There are also times when God surprises us by having us surprise our self too.  Those are the moments when we say or do the right thing at the right time without even knowing it.  Those surprise moments also come when we discover the strength of God in our own struggles and we say something like, “I never thought I could have done this, and I wouldn’t have without relying upon God.”

The climax of the story comes as God the father speaks and when God finishes speaking Jesus is there all alone – the only one left.  Perhaps Mark is suggesting that Jesus is where our focus should be all the time.  In other words, the prophesy and the law point to Jesus…alone.  Mark wants us to see Jesus – AND ONLY JESUS!

Transfiguration Sunday is the final “weekend” before the beginning of the Lenten season. It is the weekend that we remember who Jesus really, really is before beginning our look forward to Holy Week and the suffering, death and resurrection of Jesus.  What was revealed at his transfiguration to 3 men would be revealed to all persons on Easter morning that reminds us that God’s glory still shines on us and, through faith in Jesus, his glory shines through us.

Three things happened on that mountain 2000 years ago: 1) Jesus was transformed to confirm and to show the disciples who he really was.  Jesus continues to do the same with us as well!  When we place our trust, faith, hope and joy in Jesus, we discover those “liver shake” surprising moments that affirm our decision to become a disciple.

2) The three disciples were transformed as well.  So are we! Our transformation is a life-long journey.  It is not promised to be an easy or pain-free or without any struggle.  However, our journey has these promises: God will walk with us; God will be our strength in difficult times; God will be the source of wisdom and courage when we are uncertain; and God will never stop loving us – even when we fail, quit or disobey.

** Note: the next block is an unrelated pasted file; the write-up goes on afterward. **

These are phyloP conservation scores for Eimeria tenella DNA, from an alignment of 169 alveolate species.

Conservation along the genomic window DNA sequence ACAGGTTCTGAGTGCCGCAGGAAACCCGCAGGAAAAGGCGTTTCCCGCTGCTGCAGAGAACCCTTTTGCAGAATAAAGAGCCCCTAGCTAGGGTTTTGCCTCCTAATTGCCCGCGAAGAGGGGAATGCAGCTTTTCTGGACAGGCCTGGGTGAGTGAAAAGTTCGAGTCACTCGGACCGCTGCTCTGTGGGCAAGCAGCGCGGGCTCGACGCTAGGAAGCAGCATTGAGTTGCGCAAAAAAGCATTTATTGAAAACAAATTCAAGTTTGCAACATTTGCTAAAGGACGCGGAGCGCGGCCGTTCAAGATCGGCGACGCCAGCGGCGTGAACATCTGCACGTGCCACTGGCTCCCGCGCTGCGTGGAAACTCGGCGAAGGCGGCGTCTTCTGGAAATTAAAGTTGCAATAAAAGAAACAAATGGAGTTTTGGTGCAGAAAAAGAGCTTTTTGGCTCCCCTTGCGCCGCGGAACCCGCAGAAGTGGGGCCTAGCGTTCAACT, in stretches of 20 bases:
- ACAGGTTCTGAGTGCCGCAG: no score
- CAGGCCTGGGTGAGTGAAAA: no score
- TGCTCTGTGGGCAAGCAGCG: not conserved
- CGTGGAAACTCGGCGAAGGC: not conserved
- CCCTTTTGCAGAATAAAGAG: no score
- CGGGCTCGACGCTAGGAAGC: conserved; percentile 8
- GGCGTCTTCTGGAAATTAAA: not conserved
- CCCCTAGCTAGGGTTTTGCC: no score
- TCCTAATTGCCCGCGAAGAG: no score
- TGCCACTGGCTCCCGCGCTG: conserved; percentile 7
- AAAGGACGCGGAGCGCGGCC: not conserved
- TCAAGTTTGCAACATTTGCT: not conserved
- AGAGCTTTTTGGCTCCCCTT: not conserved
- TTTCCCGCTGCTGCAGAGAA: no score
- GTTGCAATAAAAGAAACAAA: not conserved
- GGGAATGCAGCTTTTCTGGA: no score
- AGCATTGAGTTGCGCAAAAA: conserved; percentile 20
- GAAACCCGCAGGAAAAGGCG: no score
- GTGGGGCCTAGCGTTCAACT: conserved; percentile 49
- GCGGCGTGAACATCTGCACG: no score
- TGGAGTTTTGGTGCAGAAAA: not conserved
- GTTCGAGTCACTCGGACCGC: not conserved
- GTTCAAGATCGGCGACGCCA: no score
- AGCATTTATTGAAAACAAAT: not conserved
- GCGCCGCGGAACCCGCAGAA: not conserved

3) Each person there was strengthened.  Jesus found strength to continue his ministry of sacrifice and redemption.  The three disciples found strength for future hope.  And I am sure that they used this memory as a place of inspiration and strength to continue on when things got tough for them.

Remember Paul Harvey’s radio program titled The Rest Of The Story?  The transfiguration of Jesus was and still is the rest of the story for his disciples then – and today.  Reflecting on how Jesus would love invites every disciple to reveal Jesus’ glory through the way we live transformed.  Just as with the 3 disciples, If we continue to listen slowly, God wants to change us from within into the persons we were created to always be.  The transfiguration of Jesus is a foreshadowing of the transfiguration of you and of me!  God’s glory still shines on us and it also shines through us and God’s agape love is the source of our agape living to glorify Jesus every day.